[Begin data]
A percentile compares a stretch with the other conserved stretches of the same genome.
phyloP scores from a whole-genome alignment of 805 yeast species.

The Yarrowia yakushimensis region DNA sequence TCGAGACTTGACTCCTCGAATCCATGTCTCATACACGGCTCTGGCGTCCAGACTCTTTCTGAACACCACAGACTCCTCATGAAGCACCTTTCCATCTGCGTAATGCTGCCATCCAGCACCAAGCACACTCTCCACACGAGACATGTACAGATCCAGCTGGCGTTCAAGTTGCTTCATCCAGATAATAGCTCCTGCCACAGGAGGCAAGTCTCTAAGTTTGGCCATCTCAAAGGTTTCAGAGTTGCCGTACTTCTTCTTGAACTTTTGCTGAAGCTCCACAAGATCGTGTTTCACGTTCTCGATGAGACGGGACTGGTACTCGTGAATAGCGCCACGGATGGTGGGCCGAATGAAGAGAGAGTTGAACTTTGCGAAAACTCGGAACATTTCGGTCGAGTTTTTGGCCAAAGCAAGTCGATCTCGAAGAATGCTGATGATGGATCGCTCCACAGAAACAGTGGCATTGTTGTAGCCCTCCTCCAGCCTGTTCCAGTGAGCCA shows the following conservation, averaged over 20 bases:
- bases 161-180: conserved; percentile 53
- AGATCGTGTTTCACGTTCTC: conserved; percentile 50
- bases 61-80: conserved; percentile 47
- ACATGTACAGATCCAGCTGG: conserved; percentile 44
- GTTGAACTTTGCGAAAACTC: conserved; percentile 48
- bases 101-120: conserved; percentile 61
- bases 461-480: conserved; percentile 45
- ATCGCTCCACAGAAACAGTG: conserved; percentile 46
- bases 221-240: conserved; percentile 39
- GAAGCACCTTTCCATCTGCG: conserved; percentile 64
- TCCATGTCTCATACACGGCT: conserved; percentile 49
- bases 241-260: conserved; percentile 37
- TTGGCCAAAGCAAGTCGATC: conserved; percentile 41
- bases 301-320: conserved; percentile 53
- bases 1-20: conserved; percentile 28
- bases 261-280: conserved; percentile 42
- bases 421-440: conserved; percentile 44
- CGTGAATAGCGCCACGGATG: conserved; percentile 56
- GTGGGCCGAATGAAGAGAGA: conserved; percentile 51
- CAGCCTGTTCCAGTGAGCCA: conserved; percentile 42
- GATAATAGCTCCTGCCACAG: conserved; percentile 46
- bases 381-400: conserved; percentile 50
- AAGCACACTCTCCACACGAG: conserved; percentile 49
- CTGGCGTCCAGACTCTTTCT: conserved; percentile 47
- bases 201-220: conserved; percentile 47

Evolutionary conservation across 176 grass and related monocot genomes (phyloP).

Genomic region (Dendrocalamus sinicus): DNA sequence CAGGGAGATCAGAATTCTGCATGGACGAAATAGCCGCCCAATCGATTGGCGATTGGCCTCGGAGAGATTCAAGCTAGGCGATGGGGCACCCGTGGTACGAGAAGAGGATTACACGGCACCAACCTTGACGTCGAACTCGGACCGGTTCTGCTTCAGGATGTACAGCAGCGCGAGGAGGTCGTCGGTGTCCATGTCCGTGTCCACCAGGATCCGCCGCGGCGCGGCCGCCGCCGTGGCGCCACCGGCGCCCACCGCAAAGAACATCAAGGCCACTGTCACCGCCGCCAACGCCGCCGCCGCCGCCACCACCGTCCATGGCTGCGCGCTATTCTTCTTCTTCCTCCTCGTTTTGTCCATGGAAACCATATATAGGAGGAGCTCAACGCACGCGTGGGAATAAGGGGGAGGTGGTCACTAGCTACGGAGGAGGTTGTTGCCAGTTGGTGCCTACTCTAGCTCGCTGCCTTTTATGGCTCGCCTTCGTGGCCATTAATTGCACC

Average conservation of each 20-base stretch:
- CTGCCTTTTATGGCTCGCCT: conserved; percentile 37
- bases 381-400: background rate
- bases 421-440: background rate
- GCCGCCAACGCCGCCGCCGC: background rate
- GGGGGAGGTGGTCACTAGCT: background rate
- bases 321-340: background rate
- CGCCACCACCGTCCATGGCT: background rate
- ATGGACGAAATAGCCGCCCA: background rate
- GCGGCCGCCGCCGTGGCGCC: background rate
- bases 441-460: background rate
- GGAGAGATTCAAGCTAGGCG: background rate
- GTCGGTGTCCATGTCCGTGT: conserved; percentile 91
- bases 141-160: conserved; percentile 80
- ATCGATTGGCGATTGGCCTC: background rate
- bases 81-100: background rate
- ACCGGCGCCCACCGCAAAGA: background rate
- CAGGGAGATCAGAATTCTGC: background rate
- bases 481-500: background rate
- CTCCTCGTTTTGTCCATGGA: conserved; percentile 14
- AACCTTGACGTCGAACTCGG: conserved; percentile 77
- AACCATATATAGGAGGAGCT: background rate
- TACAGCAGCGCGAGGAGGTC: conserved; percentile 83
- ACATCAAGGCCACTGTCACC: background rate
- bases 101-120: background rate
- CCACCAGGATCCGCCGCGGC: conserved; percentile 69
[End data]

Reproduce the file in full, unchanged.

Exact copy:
A percentile compares a stretch with the other conserved stretches of the same genome.
phyloP scores from a whole-genome alignment of 805 yeast species.

The Yarrowia yakushimensis region DNA sequence TCGAGACTTGACTCCTCGAATCCATGTCTCATACACGGCTCTGGCGTCCAGACTCTTTCTGAACACCACAGACTCCTCATGAAGCACCTTTCCATCTGCGTAATGCTGCCATCCAGCACCAAGCACACTCTCCACACGAGACATGTACAGATCCAGCTGGCGTTCAAGTTGCTTCATCCAGATAATAGCTCCTGCCACAGGAGGCAAGTCTCTAAGTTTGGCCATCTCAAAGGTTTCAGAGTTGCCGTACTTCTTCTTGAACTTTTGCTGAAGCTCCACAAGATCGTGTTTCACGTTCTCGATGAGACGGGACTGGTACTCGTGAATAGCGCCACGGATGGTGGGCCGAATGAAGAGAGAGTTGAACTTTGCGAAAACTCGGAACATTTCGGTCGAGTTTTTGGCCAAAGCAAGTCGATCTCGAAGAATGCTGATGATGGATCGCTCCACAGAAACAGTGGCATTGTTGTAGCCCTCCTCCAGCCTGTTCCAGTGAGCCA shows the following conservation, averaged over 20 bases:
- bases 161-180: conserved; percentile 53
- AGATCGTGTTTCACGTTCTC: conserved; percentile 50
- bases 61-80: conserved; percentile 47
- ACATGTACAGATCCAGCTGG: conserved; percentile 44
- GTTGAACTTTGCGAAAACTC: conserved; percentile 48
- bases 101-120: conserved; percentile 61
- bases 461-480: conserved; percentile 45
- ATCGCTCCACAGAAACAGTG: conserved; percentile 46
- bases 221-240: conserved; percentile 39
- GAAGCACCTTTCCATCTGCG: conserved; percentile 64
- TCCATGTCTCATACACGGCT: conserved; percentile 49
- bases 241-260: conserved; percentile 37
- TTGGCCAAAGCAAGTCGATC: conserved; percentile 41
- bases 301-320: conserved; percentile 53
- bases 1-20: conserved; percentile 28
- bases 261-280: conserved; percentile 42
- bases 421-440: conserved; percentile 44
- CGTGAATAGCGCCACGGATG: conserved; percentile 56
- GTGGGCCGAATGAAGAGAGA: conserved; percentile 51
- CAGCCTGTTCCAGTGAGCCA: conserved; percentile 42
- GATAATAGCTCCTGCCACAG: conserved; percentile 46
- bases 381-400: conserved; percentile 50
- AAGCACACTCTCCACACGAG: conserved; percentile 49
- CTGGCGTCCAGACTCTTTCT: conserved; percentile 47
- bases 201-220: conserved; percentile 47

Evolutionary conservation across 176 grass and related monocot genomes (phyloP).

Genomic region (Dendrocalamus sinicus): DNA sequence CAGGGAGATCAGAATTCTGCATGGACGAAATAGCCGCCCAATCGATTGGCGATTGGCCTCGGAGAGATTCAAGCTAGGCGATGGGGCACCCGTGGTACGAGAAGAGGATTACACGGCACCAACCTTGACGTCGAACTCGGACCGGTTCTGCTTCAGGATGTACAGCAGCGCGAGGAGGTCGTCGGTGTCCATGTCCGTGTCCACCAGGATCCGCCGCGGCGCGGCCGCCGCCGTGGCGCCACCGGCGCCCACCGCAAAGAACATCAAGGCCACTGTCACCGCCGCCAACGCCGCCGCCGCCGCCACCACCGTCCATGGCTGCGCGCTATTCTTCTTCTTCCTCCTCGTTTTGTCCATGGAAACCATATATAGGAGGAGCTCAACGCACGCGTGGGAATAAGGGGGAGGTGGTCACTAGCTACGGAGGAGGTTGTTGCCAGTTGGTGCCTACTCTAGCTCGCTGCCTTTTATGGCTCGCCTTCGTGGCCATTAATTGCACC

Average conservation of each 20-base stretch:
- CTGCCTTTTATGGCTCGCCT: conserved; percentile 37
- bases 381-400: background rate
- bases 421-440: background rate
- GCCGCCAACGCCGCCGCCGC: background rate
- GGGGGAGGTGGTCACTAGCT: background rate
- bases 321-340: background rate
- CGCCACCACCGTCCATGGCT: background rate
- ATGGACGAAATAGCCGCCCA: background rate
- GCGGCCGCCGCCGTGGCGCC: background rate
- bases 441-460: background rate
- GGAGAGATTCAAGCTAGGCG: background rate
- GTCGGTGTCCATGTCCGTGT: conserved; percentile 91
- bases 141-160: conserved; percentile 80
- ATCGATTGGCGATTGGCCTC: background rate
- bases 81-100: background rate
- ACCGGCGCCCACCGCAAAGA: background rate
- CAGGGAGATCAGAATTCTGC: background rate
- bases 481-500: background rate
- CTCCTCGTTTTGTCCATGGA: conserved; percentile 14
- AACCTTGACGTCGAACTCGG: conserved; percentile 77
- AACCATATATAGGAGGAGCT: background rate
- TACAGCAGCGCGAGGAGGTC: conserved; percentile 83
- ACATCAAGGCCACTGTCACC: background rate
- bases 101-120: background rate
- CCACCAGGATCCGCCGCGGC: conserved; percentile 69